According to Frank Dixon, a Harvard Business School graduate, “The evolving concept of GNH could well be the most significant advancement in economic theory over the last 150 years.”
Even the present UK Prime Minister David Cameron said recently that “It’s time we admitted that there’s more to life than money and it’s time we focused not just on GDP but on GWB – general well being.”
If countries were to move away from gross domestic product as the main measure of economic progress, this would be perhaps one of the greatest contributions of Buddhist-inspired economic thinking to help counter the paradigm of endless growth in material wealth and consumerism that a narrow focus on GDP encourages.
As Nobel Prize winner, Joseph Stiglitz says, “What you measure affects what you do. If you don’t measure the right thing, you don’t do the right thing.”
The hungry ghost
Beyond that, Buddhism teaches a way of life in which “less is more,” and “small is beautiful.” The ideas is that true happiness lies within one’s own mind, which can be enjoyed at any time if the mind is free from craving and from uncontrolled desire, regardless of one’s external circumstances and material standard of living.
This kind of teaching always reduces materialism and consumerism. And of course buying and using less stuff can help us cut carbon emissions and save energy at the same time.
Above a certain basic level of material wealth, quality of life and personal sense of well-being is usually inversely correlated with affluence. Once the necessities of life are covered and a few extra comforts are thrown in, being richer doesn’t necessarily make you happier.
The Middle Way
Buddhism teaches that going within to meditate is not a retreat from the world, not a selfish desire to attain personal salvation only for oneself, but an opportunity to make one’s own mind calmer, clearer, and more positively energized.
When emerging from meditation one is able to re-engage with the world and living beings with full attention and in a maximally constructive and productive way, for the benefit of all. Incidentally, mindfulness meditation surely counts as a zero-carbon activity, which also happens to be completely free, and has only positive side-effects!
The unique challenges of peak oil and climate change represent the perfect opportunity for anyone inspired by Buddhism, especially those who aspire to be reach the altruistic idea of the bodhisattva, to help all living beings right now by helping to preserve the biosphere in which they all live.
The compassion of true bodhisattvas is so great that they cannot bear living beings to suffer at all and want to bring all suffering to an end right now if they could. What better way of helping to do that than by helping to prevent, or mitigate, the destruction of the biosphere?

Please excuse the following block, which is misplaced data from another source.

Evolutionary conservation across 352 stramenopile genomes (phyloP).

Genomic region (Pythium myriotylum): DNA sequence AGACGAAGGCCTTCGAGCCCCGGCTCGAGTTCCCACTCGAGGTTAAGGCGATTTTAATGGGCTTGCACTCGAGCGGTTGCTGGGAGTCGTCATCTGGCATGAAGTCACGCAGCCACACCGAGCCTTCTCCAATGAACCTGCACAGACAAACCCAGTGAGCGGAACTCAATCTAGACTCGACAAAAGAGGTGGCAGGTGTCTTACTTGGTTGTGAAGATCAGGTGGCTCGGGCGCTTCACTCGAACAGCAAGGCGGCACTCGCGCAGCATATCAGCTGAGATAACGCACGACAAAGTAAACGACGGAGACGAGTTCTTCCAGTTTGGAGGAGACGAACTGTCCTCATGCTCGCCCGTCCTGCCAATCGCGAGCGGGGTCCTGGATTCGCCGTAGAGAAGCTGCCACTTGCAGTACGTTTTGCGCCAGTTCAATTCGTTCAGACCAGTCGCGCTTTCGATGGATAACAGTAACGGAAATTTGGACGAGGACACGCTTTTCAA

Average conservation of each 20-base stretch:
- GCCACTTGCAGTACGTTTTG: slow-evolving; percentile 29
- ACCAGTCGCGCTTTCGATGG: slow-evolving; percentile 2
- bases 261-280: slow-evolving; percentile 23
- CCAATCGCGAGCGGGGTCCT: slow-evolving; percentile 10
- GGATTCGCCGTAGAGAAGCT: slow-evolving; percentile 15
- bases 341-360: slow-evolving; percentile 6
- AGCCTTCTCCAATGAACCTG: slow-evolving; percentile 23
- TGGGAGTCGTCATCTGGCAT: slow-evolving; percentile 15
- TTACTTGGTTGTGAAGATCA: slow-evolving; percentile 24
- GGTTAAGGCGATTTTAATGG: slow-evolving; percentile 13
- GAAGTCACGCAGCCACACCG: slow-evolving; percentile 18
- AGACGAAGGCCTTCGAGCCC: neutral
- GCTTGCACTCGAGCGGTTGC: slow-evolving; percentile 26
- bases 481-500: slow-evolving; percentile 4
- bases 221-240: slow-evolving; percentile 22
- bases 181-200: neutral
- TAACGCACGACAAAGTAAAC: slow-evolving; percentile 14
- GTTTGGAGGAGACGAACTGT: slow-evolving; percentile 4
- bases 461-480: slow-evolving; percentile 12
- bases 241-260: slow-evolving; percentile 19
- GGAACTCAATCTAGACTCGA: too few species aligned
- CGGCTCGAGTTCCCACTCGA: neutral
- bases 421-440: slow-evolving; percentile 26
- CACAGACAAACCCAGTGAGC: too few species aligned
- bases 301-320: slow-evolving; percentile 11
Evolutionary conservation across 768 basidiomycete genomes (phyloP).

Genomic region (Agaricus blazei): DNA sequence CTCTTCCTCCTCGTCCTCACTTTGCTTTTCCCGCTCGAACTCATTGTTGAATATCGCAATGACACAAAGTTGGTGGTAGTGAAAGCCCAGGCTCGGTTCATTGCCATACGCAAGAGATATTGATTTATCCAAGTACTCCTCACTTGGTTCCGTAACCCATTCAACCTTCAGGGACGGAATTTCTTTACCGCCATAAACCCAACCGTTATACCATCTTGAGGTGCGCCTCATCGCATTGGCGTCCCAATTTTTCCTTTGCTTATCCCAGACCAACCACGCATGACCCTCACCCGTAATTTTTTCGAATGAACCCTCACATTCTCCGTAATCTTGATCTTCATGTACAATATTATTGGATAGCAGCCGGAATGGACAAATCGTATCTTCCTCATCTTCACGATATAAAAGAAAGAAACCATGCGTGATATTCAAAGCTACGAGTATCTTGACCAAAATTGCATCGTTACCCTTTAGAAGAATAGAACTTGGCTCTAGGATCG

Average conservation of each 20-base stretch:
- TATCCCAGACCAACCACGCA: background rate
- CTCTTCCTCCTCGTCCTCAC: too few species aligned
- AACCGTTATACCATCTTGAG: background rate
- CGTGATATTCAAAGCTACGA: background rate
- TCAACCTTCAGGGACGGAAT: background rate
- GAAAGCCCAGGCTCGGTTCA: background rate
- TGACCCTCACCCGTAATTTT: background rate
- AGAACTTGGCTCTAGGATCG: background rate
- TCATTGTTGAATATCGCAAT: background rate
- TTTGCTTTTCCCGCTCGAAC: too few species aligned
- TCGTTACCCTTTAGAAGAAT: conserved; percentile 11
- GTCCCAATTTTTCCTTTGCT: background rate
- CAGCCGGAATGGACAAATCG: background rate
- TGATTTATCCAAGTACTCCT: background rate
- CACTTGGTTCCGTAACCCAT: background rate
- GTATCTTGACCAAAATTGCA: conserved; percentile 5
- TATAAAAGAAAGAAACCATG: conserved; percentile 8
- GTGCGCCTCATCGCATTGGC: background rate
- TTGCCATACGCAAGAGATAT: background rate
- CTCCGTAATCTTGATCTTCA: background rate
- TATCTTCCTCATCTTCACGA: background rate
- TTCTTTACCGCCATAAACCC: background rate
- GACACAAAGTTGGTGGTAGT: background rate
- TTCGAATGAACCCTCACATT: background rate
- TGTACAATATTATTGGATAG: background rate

There’s a self-interest angle too. Start with reincarnation. If after our current life we may look forward to many future lives — hopefully some of those will be as human beings — then we’ll need a viable planet like Earth to which we can return and continue our journey towards enlightenment.
I’m aware that some Buddhists teacher, such as Stephen Batchelor, now downplay the rebirth side of Buddha’s teachings. But even if you just focus on this present life, the quality of the years to come in this life for both us and other creatures and plants depend critically upon the care we lavish upon the biosphere now.
With the sort of mental training that wisdom teachers such as the Buddha provided, it is possible to face any situation in life, even the dire threats of peak oil and climate change, with a calm, peaceful, fearless, happy mind that seeks only to help others with compassion and loving-kindness, and to guide and inspire others to do the same.
People with such minds become perfect “warriors for the working day,” able to engage in the ceaseless, Sisyphean struggle of repairing and rebuilding this world even when all hope seems lost. They are able to rebel, as Albert Camus would perhaps argue, against all that threatens life, acting against those threats with moderation and without becoming violent revolutionaries or lapsing into nihilistic despair.
That’s the kind of Middle Way that excites me!
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— Andrew Durling